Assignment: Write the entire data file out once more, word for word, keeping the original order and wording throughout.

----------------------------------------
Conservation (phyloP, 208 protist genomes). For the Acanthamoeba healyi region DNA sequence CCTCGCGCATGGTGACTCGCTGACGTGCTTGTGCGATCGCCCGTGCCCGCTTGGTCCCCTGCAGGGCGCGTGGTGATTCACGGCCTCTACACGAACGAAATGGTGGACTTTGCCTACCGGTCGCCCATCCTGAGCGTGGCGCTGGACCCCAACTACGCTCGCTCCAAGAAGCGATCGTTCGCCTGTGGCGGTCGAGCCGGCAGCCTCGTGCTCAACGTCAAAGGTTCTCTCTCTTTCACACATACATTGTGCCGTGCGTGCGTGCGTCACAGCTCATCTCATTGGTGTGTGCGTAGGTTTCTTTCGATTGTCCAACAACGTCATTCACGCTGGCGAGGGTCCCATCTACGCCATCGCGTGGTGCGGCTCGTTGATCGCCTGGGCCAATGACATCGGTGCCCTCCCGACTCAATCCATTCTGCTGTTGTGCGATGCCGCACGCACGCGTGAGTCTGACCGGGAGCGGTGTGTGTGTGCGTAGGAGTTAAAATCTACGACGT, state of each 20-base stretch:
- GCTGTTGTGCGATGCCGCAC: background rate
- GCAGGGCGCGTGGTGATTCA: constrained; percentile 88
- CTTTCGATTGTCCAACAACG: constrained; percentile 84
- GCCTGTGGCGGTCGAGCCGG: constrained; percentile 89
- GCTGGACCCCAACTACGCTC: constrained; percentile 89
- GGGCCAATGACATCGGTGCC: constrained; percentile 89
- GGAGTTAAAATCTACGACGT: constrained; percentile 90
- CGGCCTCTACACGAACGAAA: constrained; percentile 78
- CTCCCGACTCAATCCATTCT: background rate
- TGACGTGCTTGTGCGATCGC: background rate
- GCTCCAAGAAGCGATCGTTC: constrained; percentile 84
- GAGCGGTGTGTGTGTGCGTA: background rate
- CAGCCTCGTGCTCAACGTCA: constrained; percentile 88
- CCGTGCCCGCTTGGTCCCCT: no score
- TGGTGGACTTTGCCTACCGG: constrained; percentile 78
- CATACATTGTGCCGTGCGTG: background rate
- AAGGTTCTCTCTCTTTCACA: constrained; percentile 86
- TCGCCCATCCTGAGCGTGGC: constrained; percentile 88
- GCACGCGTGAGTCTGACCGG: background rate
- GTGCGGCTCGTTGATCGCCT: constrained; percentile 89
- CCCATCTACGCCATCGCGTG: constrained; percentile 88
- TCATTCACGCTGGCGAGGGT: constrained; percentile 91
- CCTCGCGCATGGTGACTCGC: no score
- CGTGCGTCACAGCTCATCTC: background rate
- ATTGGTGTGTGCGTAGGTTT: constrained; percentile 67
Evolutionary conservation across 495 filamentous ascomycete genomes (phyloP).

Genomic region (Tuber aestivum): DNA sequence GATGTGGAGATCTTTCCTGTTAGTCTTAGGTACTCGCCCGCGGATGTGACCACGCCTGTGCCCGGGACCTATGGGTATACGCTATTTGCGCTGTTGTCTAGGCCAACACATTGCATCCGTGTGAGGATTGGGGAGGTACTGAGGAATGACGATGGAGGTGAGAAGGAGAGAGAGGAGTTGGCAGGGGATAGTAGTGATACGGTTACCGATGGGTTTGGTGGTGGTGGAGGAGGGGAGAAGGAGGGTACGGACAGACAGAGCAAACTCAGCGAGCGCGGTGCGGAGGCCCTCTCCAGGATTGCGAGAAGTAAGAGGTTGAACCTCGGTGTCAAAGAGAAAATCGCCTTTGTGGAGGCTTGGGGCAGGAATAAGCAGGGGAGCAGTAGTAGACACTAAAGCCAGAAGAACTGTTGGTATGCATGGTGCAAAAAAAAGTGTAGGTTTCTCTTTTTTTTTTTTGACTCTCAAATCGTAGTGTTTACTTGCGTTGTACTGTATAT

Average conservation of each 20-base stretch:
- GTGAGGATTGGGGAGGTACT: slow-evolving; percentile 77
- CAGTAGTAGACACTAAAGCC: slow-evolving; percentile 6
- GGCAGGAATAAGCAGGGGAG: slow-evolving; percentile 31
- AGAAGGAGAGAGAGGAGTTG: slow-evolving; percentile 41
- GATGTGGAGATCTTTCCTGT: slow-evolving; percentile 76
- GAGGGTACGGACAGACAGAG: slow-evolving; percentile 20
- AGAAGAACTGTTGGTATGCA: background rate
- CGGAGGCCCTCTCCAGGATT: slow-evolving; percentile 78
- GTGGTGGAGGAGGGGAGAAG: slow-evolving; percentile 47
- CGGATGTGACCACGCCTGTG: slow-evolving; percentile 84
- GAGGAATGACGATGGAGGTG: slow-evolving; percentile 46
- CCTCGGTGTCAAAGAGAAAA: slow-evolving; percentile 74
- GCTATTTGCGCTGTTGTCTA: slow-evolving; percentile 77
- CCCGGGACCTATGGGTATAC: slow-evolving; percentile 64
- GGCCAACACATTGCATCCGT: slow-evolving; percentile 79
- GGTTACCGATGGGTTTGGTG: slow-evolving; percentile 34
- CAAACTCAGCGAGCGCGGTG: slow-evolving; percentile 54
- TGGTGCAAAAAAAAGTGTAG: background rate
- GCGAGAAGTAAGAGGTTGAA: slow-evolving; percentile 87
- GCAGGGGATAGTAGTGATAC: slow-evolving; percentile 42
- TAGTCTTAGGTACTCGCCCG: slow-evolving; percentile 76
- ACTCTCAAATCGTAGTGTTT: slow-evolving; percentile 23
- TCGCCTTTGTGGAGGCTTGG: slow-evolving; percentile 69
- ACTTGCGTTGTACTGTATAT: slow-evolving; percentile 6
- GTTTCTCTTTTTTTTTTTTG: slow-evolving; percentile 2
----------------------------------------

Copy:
Conservation (phyloP, 208 protist genomes). For the Acanthamoeba healyi region DNA sequence CCTCGCGCATGGTGACTCGCTGACGTGCTTGTGCGATCGCCCGTGCCCGCTTGGTCCCCTGCAGGGCGCGTGGTGATTCACGGCCTCTACACGAACGAAATGGTGGACTTTGCCTACCGGTCGCCCATCCTGAGCGTGGCGCTGGACCCCAACTACGCTCGCTCCAAGAAGCGATCGTTCGCCTGTGGCGGTCGAGCCGGCAGCCTCGTGCTCAACGTCAAAGGTTCTCTCTCTTTCACACATACATTGTGCCGTGCGTGCGTGCGTCACAGCTCATCTCATTGGTGTGTGCGTAGGTTTCTTTCGATTGTCCAACAACGTCATTCACGCTGGCGAGGGTCCCATCTACGCCATCGCGTGGTGCGGCTCGTTGATCGCCTGGGCCAATGACATCGGTGCCCTCCCGACTCAATCCATTCTGCTGTTGTGCGATGCCGCACGCACGCGTGAGTCTGACCGGGAGCGGTGTGTGTGTGCGTAGGAGTTAAAATCTACGACGT, state of each 20-base stretch:
- GCTGTTGTGCGATGCCGCAC: background rate
- GCAGGGCGCGTGGTGATTCA: constrained; percentile 88
- CTTTCGATTGTCCAACAACG: constrained; percentile 84
- GCCTGTGGCGGTCGAGCCGG: constrained; percentile 89
- GCTGGACCCCAACTACGCTC: constrained; percentile 89
- GGGCCAATGACATCGGTGCC: constrained; percentile 89
- GGAGTTAAAATCTACGACGT: constrained; percentile 90
- CGGCCTCTACACGAACGAAA: constrained; percentile 78
- CTCCCGACTCAATCCATTCT: background rate
- TGACGTGCTTGTGCGATCGC: background rate
- GCTCCAAGAAGCGATCGTTC: constrained; percentile 84
- GAGCGGTGTGTGTGTGCGTA: background rate
- CAGCCTCGTGCTCAACGTCA: constrained; percentile 88
- CCGTGCCCGCTTGGTCCCCT: no score
- TGGTGGACTTTGCCTACCGG: constrained; percentile 78
- CATACATTGTGCCGTGCGTG: background rate
- AAGGTTCTCTCTCTTTCACA: constrained; percentile 86
- TCGCCCATCCTGAGCGTGGC: constrained; percentile 88
- GCACGCGTGAGTCTGACCGG: background rate
- GTGCGGCTCGTTGATCGCCT: constrained; percentile 89
- CCCATCTACGCCATCGCGTG: constrained; percentile 88
- TCATTCACGCTGGCGAGGGT: constrained; percentile 91
- CCTCGCGCATGGTGACTCGC: no score
- CGTGCGTCACAGCTCATCTC: background rate
- ATTGGTGTGTGCGTAGGTTT: constrained; percentile 67
Evolutionary conservation across 495 filamentous ascomycete genomes (phyloP).

Genomic region (Tuber aestivum): DNA sequence GATGTGGAGATCTTTCCTGTTAGTCTTAGGTACTCGCCCGCGGATGTGACCACGCCTGTGCCCGGGACCTATGGGTATACGCTATTTGCGCTGTTGTCTAGGCCAACACATTGCATCCGTGTGAGGATTGGGGAGGTACTGAGGAATGACGATGGAGGTGAGAAGGAGAGAGAGGAGTTGGCAGGGGATAGTAGTGATACGGTTACCGATGGGTTTGGTGGTGGTGGAGGAGGGGAGAAGGAGGGTACGGACAGACAGAGCAAACTCAGCGAGCGCGGTGCGGAGGCCCTCTCCAGGATTGCGAGAAGTAAGAGGTTGAACCTCGGTGTCAAAGAGAAAATCGCCTTTGTGGAGGCTTGGGGCAGGAATAAGCAGGGGAGCAGTAGTAGACACTAAAGCCAGAAGAACTGTTGGTATGCATGGTGCAAAAAAAAGTGTAGGTTTCTCTTTTTTTTTTTTGACTCTCAAATCGTAGTGTTTACTTGCGTTGTACTGTATAT

Average conservation of each 20-base stretch:
- GTGAGGATTGGGGAGGTACT: slow-evolving; percentile 77
- CAGTAGTAGACACTAAAGCC: slow-evolving; percentile 6
- GGCAGGAATAAGCAGGGGAG: slow-evolving; percentile 31
- AGAAGGAGAGAGAGGAGTTG: slow-evolving; percentile 41
- GATGTGGAGATCTTTCCTGT: slow-evolving; percentile 76
- GAGGGTACGGACAGACAGAG: slow-evolving; percentile 20
- AGAAGAACTGTTGGTATGCA: background rate
- CGGAGGCCCTCTCCAGGATT: slow-evolving; percentile 78
- GTGGTGGAGGAGGGGAGAAG: slow-evolving; percentile 47
- CGGATGTGACCACGCCTGTG: slow-evolving; percentile 84
- GAGGAATGACGATGGAGGTG: slow-evolving; percentile 46
- CCTCGGTGTCAAAGAGAAAA: slow-evolving; percentile 74
- GCTATTTGCGCTGTTGTCTA: slow-evolving; percentile 77
- CCCGGGACCTATGGGTATAC: slow-evolving; percentile 64
- GGCCAACACATTGCATCCGT: slow-evolving; percentile 79
- GGTTACCGATGGGTTTGGTG: slow-evolving; percentile 34
- CAAACTCAGCGAGCGCGGTG: slow-evolving; percentile 54
- TGGTGCAAAAAAAAGTGTAG: background rate
- GCGAGAAGTAAGAGGTTGAA: slow-evolving; percentile 87
- GCAGGGGATAGTAGTGATAC: slow-evolving; percentile 42
- TAGTCTTAGGTACTCGCCCG: slow-evolving; percentile 76
- ACTCTCAAATCGTAGTGTTT: slow-evolving; percentile 23
- TCGCCTTTGTGGAGGCTTGG: slow-evolving; percentile 69
- ACTTGCGTTGTACTGTATAT: slow-evolving; percentile 6
- GTTTCTCTTTTTTTTTTTTG: slow-evolving; percentile 2